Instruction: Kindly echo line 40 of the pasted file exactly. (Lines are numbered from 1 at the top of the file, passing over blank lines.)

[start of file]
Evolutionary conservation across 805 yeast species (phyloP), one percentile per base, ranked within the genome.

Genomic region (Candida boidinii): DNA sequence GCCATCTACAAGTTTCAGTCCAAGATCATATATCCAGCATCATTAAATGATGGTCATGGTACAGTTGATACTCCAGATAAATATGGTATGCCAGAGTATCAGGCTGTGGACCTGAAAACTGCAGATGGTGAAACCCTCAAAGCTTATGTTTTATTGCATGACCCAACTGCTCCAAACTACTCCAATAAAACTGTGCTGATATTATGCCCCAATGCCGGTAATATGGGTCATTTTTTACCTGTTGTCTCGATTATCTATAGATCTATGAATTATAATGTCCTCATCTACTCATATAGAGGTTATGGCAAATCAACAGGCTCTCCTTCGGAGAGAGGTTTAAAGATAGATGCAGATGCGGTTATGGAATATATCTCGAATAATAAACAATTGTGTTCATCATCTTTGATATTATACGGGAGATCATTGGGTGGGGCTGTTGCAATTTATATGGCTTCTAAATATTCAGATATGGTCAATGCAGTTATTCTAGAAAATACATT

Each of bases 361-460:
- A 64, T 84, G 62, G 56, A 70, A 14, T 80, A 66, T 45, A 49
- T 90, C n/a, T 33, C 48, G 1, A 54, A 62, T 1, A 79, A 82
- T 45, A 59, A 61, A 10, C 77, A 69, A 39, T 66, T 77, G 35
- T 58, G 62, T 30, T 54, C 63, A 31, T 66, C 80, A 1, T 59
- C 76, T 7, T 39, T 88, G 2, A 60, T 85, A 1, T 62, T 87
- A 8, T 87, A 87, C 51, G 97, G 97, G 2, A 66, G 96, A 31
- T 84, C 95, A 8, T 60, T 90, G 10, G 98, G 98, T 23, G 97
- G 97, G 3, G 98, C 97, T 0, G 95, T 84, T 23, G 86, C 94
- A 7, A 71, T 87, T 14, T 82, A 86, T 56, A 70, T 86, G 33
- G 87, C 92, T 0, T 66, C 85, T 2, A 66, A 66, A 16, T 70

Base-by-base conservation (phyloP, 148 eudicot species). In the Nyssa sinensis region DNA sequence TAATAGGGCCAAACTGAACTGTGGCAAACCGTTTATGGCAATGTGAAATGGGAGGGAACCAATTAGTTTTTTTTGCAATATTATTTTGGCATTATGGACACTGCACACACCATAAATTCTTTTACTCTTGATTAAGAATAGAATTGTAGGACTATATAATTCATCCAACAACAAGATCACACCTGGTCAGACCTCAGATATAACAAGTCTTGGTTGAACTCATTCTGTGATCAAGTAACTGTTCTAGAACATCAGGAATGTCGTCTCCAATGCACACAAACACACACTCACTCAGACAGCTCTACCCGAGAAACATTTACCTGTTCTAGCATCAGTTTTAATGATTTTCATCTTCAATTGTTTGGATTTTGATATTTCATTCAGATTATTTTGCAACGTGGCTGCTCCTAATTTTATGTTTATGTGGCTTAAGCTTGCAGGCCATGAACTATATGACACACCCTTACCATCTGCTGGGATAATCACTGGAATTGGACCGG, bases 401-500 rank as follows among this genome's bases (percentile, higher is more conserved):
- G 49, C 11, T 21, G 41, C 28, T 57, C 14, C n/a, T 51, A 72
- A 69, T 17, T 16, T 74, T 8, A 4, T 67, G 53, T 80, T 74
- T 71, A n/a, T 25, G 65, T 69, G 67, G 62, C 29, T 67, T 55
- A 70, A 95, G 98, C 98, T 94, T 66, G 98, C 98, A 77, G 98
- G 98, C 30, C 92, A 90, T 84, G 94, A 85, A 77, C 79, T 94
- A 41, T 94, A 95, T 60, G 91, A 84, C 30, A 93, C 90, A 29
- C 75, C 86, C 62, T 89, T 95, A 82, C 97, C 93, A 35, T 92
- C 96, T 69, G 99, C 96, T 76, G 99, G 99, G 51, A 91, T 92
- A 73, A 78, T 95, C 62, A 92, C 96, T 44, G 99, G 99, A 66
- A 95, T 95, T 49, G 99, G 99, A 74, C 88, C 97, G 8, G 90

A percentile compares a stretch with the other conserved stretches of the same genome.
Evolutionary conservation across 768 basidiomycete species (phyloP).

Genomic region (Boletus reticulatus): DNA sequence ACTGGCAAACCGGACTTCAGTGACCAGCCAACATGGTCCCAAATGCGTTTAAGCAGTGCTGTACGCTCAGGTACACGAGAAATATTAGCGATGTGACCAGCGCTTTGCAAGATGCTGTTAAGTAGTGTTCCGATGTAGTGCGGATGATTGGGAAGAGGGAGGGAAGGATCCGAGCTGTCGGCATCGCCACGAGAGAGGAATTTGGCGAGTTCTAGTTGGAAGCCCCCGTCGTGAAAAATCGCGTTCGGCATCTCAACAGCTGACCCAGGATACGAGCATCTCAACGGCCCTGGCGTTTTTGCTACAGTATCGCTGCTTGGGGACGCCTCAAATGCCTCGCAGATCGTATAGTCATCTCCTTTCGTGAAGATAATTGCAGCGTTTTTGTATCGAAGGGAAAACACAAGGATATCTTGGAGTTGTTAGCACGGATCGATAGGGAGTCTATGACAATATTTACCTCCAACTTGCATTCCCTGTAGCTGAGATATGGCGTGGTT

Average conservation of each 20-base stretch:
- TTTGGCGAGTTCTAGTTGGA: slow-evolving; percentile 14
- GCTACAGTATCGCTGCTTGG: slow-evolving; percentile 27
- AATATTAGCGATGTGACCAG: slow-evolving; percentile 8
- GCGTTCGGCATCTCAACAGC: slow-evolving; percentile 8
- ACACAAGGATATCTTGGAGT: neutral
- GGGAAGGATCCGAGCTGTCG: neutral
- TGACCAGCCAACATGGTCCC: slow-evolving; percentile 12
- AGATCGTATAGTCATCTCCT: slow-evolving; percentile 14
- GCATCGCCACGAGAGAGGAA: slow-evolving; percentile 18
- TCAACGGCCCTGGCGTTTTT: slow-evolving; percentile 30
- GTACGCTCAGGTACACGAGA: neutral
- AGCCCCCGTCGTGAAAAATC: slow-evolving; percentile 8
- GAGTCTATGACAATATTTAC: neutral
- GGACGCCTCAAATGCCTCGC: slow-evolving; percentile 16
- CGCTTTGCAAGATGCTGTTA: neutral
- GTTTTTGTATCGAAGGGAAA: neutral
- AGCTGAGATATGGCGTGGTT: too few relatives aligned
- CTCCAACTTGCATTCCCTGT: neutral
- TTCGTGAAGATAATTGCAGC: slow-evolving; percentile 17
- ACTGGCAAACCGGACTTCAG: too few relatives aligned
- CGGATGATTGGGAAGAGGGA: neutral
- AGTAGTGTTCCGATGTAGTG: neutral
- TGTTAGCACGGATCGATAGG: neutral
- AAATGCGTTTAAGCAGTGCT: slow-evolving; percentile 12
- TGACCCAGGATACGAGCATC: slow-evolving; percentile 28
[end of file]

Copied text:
- AGCCCCCGTCGTGAAAAATC: slow-evolving; percentile 8